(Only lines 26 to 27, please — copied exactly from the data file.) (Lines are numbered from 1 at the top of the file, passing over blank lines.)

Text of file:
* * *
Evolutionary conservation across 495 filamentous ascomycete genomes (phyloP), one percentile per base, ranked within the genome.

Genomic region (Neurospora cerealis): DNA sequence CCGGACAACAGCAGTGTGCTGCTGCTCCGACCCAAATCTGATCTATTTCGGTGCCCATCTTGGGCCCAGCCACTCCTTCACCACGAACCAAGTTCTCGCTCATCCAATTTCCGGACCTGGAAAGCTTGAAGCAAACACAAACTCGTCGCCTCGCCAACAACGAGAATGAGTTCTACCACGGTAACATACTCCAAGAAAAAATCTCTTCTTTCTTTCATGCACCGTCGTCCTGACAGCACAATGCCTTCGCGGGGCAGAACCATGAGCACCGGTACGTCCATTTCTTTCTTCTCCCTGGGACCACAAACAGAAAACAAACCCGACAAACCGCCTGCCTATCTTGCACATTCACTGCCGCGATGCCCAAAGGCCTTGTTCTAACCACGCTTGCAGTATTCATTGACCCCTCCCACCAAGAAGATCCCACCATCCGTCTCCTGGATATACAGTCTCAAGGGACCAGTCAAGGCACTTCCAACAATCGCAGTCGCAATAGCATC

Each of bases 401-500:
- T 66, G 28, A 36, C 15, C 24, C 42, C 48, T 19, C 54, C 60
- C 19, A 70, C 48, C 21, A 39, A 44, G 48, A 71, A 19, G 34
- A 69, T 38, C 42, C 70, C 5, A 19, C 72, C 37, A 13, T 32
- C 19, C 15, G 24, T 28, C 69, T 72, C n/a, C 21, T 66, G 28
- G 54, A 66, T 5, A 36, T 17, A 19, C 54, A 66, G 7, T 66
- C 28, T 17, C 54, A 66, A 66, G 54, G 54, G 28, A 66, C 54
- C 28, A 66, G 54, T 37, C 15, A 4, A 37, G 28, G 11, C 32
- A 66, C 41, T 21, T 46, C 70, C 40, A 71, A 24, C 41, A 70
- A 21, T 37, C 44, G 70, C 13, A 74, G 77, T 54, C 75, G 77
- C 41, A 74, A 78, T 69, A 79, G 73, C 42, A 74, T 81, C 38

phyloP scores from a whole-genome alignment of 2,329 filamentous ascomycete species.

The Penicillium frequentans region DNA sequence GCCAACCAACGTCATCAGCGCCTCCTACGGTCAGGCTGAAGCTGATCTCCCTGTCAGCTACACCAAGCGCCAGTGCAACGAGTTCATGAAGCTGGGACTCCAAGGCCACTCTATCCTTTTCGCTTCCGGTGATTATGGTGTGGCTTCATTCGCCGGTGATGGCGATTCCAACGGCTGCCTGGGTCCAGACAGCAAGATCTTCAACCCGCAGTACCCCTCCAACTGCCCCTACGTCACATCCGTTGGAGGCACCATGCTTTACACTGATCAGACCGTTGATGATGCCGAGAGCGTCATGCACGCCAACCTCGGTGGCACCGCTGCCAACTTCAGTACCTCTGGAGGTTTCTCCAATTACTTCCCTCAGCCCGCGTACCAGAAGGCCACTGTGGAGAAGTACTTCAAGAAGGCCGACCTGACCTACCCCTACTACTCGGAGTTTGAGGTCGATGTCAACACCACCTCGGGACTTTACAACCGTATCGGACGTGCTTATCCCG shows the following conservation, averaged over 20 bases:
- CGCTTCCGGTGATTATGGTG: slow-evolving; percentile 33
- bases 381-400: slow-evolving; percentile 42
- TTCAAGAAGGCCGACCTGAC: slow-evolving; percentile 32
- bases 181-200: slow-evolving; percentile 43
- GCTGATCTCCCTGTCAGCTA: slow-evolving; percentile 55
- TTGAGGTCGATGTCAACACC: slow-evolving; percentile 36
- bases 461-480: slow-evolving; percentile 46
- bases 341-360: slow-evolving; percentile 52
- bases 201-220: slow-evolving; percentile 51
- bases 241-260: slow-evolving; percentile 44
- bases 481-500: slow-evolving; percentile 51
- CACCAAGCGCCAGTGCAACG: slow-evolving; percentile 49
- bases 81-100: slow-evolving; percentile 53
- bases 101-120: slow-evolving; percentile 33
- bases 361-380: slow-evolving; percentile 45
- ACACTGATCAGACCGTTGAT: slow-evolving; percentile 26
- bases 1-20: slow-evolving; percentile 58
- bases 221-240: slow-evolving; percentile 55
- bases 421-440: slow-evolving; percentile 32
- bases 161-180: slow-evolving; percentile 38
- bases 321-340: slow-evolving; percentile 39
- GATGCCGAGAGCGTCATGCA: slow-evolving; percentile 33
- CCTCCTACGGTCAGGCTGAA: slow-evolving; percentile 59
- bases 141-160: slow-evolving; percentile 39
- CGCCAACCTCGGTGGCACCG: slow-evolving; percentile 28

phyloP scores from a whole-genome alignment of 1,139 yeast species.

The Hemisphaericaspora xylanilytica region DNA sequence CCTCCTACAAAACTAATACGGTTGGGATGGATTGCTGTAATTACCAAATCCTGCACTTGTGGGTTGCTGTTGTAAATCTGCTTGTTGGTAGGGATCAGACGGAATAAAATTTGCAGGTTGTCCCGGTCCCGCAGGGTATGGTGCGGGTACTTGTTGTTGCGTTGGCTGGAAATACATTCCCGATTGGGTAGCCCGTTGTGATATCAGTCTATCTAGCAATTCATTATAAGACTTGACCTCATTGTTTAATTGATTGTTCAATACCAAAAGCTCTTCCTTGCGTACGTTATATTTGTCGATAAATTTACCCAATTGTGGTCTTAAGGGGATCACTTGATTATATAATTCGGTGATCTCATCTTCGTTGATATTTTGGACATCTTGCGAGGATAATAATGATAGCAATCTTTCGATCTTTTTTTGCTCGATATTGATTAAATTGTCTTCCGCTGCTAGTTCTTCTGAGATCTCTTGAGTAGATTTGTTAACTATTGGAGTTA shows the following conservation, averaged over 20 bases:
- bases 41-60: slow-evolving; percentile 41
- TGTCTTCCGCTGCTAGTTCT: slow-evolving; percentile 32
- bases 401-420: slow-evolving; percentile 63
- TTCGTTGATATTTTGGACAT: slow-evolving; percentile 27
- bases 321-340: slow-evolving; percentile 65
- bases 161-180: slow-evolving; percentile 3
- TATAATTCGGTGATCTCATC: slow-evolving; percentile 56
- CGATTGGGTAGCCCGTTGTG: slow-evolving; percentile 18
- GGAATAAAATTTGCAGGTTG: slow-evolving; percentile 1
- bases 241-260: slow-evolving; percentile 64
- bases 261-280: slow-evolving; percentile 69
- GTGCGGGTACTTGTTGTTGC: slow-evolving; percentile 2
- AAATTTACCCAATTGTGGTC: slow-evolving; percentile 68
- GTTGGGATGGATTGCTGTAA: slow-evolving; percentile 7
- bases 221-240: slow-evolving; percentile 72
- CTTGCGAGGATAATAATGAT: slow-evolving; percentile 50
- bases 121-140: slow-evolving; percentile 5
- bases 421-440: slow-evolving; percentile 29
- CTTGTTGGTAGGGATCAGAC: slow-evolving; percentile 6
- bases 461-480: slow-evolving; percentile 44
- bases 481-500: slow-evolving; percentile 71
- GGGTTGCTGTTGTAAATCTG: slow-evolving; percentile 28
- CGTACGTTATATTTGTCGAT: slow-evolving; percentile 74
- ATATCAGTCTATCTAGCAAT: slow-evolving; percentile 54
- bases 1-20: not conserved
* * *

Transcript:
- bases 481-500: slow-evolving; percentile 51
- CACCAAGCGCCAGTGCAACG: slow-evolving; percentile 49